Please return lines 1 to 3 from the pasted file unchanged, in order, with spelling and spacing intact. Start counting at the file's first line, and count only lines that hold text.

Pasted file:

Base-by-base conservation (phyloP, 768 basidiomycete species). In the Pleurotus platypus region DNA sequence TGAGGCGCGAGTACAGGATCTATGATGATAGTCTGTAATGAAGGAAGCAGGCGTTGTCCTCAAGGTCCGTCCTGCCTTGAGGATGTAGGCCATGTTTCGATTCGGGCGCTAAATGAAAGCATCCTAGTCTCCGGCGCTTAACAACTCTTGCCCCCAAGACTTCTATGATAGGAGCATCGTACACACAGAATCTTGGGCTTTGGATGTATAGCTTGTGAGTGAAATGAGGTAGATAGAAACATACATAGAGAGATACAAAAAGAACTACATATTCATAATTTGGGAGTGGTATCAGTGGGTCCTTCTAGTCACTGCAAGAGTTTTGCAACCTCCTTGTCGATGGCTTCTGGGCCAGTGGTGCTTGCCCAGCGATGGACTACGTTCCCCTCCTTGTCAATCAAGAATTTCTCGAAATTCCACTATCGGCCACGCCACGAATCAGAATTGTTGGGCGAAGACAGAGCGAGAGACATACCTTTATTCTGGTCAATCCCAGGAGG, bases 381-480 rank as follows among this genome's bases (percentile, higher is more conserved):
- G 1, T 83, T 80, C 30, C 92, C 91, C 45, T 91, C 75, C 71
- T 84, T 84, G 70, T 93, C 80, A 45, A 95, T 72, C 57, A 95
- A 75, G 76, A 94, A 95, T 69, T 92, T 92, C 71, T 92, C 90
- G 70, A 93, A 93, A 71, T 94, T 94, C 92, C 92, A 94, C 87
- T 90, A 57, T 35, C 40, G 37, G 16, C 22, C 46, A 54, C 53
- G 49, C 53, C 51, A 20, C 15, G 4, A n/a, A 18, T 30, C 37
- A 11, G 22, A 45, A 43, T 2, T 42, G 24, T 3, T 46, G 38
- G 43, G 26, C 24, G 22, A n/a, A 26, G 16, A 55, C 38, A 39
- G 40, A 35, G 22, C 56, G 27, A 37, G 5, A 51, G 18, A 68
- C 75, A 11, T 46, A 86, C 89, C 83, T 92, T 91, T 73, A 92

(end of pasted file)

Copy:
Base-by-base conservation (phyloP, 768 basidiomycete species). In the Pleurotus platypus region DNA sequence TGAGGCGCGAGTACAGGATCTATGATGATAGTCTGTAATGAAGGAAGCAGGCGTTGTCCTCAAGGTCCGTCCTGCCTTGAGGATGTAGGCCATGTTTCGATTCGGGCGCTAAATGAAAGCATCCTAGTCTCCGGCGCTTAACAACTCTTGCCCCCAAGACTTCTATGATAGGAGCATCGTACACACAGAATCTTGGGCTTTGGATGTATAGCTTGTGAGTGAAATGAGGTAGATAGAAACATACATAGAGAGATACAAAAAGAACTACATATTCATAATTTGGGAGTGGTATCAGTGGGTCCTTCTAGTCACTGCAAGAGTTTTGCAACCTCCTTGTCGATGGCTTCTGGGCCAGTGGTGCTTGCCCAGCGATGGACTACGTTCCCCTCCTTGTCAATCAAGAATTTCTCGAAATTCCACTATCGGCCACGCCACGAATCAGAATTGTTGGGCGAAGACAGAGCGAGAGACATACCTTTATTCTGGTCAATCCCAGGAGG, bases 381-480 rank as follows among this genome's bases (percentile, higher is more conserved):
- G 1, T 83, T 80, C 30, C 92, C 91, C 45, T 91, C 75, C 71
- T 84, T 84, G 70, T 93, C 80, A 45, A 95, T 72, C 57, A 95